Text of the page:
But to get the right liquor license, the owners need city permission to have a night club. The owners don’t plan to operate one, and are making a series of promises they will stay a restaurant. Live music only three times a year is one “proffer,” and firm closing hours are another.

City staffers fear if the owners sell the property later, the nightclub designation will be on the books and it’s Katie Bar the Door. That’s how a little jazz club on Central turned into the Ivory Lounge, the bane of lovers of downtown peace and quiet.

The DRC is telling the owners their promises will convey with the land, so any new owner doesn’t automatically get the full opportunities a “nightclub” offers.

Parking meters put up a periscope

In 2011 city commissioners installed parking meters downtown. The backlash was profound, and after 45 days they pulled the plug. Hundreds of new meters were sidelined, and there was a sucking sound as a half-million dollar hole opened up in the middle of the parking department budget.

Since commissioners abandoned paid parking, they have shuffled more than $1 million into the parking department for maintenance of two parking garages and enforcement of hourly restrictions not only downtown but also St. Armands and Southside Village (AKA the Hillview shopping and dining area). Ticket revenue continues to fall woefully short of plugging the hole.

Parking Director Mark Lyons pulled together an advisory council to do a stand-back examination of the parking situation after the about-face on meters. They’ve produced guiding principles, looked at demand and supply of parking during in-season and off-season, and drafted a strategic plan.

They’ve come full-circle in fact, and are ready to support another try at metered parking. Their carrot? Share the revenue, and use some of it for downtown beautification. Lyons fears an uphill fight. “If we don’t build on a solid foundation, we’re going to do this all over again,” he says.

Affordable North Trail housing?

It’s a dream of decades, creating housing for students and artists along the Tamiami Trail between the Ringling School of Art and Design and New College. A corridor of high-achieving academics and artists who live, work, think and create in an atmosphere of intellectual fertilization.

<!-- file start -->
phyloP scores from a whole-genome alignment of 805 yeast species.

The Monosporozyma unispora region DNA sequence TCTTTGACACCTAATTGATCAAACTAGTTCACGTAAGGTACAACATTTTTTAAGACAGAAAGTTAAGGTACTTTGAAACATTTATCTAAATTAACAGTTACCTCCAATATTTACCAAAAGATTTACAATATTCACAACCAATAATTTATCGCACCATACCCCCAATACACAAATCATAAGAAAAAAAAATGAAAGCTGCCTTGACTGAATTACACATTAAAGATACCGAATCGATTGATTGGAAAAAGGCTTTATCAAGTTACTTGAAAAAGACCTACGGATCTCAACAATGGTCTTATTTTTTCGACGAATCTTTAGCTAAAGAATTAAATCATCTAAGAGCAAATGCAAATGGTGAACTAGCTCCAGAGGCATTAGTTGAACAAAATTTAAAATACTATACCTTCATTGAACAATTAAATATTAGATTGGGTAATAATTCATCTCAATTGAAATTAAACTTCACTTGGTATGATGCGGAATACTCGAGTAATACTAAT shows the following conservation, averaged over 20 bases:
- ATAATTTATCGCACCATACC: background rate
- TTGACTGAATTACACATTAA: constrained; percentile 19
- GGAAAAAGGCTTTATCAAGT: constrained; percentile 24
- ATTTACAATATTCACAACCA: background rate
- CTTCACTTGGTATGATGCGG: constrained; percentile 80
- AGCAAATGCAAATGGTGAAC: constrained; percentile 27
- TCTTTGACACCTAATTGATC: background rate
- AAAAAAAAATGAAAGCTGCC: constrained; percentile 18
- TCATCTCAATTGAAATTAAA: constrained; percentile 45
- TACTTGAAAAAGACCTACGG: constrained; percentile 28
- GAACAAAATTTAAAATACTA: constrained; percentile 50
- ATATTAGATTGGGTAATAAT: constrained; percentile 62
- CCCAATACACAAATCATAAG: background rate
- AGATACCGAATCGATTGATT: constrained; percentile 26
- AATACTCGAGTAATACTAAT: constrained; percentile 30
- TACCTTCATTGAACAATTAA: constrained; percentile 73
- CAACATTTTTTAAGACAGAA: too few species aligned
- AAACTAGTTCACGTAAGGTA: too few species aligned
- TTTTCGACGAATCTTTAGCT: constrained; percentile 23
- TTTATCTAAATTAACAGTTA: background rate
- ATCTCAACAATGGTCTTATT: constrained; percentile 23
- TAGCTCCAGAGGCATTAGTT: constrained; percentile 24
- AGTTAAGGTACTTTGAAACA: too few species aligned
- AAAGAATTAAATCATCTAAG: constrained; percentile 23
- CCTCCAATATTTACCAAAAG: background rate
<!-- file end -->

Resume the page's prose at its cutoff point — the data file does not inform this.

In reality it’s a corridor better known for hookers and pushers, with more than a few burglars and robbers for good measure. The city has tried every trick and technique it knows to uproot the bad and plant the good.

Now an out-of-town not-for-profit group is taking a swing at this seemingly intractable problem. Artspace of Minneapolis came to town in April, and is now trying to determine if the city and property owners are passionate enough to support a public-private partnership ready to push forward.

Their first question: could it work? If so, then Artspace does market studies to get a feel for demand. Even if the stars are in alignment, it could take two or three years before anything is ready for a move-in. The group will return with their initial findings this summer.

Historian wins state recognition

Jeff LaHurd will receive the Florida Trust for Historic Preservation’s “Individual Distinguished Service” Award” this month. He works for the county’s historical resources office, and on his own time has written 15 books about Sarasota’s earlier days.

LaHurd’s newest is “The Rise of Sarasota: Ken Thompson and the Rebirth of Paradise.” It follows the arc of Sarasota’s second city manager who served from 1950 to 1988 – the longest tenure of a city manager in American’s history.

The award recognizes his lifelong contribution to the pursuit and popularization of Florida history. He also won a Florida Trust award in 1992 for a video, “Sarasota: Landmarks of the Past.”

 Ringling gets “barn find”

The painting was in a Wisconsin barn, one in a pile. The owner used a crowbar to separate them as a Sarasota man looked at them one-by-one. He stopped at the portrait of John Campbell. The owner wanted $300 and received it on the spot.

Chris Brown bought what turned out to be a minor masterpiece, one he donated 20 years later to the John and Mabel Ringling Museum of Art. It took that long to find out what it was and who painted it.

It is the “Portrait of John Campbell, 3rd Earl of Breadalbane” painted in 1738 by portraitist Allan Ramsey. The good earl is dressed in pink and silver satin with flowing grey locks and a large gold tassel hanging between his legs.

The museum’s curators and conservation staff found the painting in good condition, only needing a surface cleaning. It will join the museum’s collection of “grand manor paintings,” which includes works by Gainsborough, Raeburn, Watson and another Ramsey.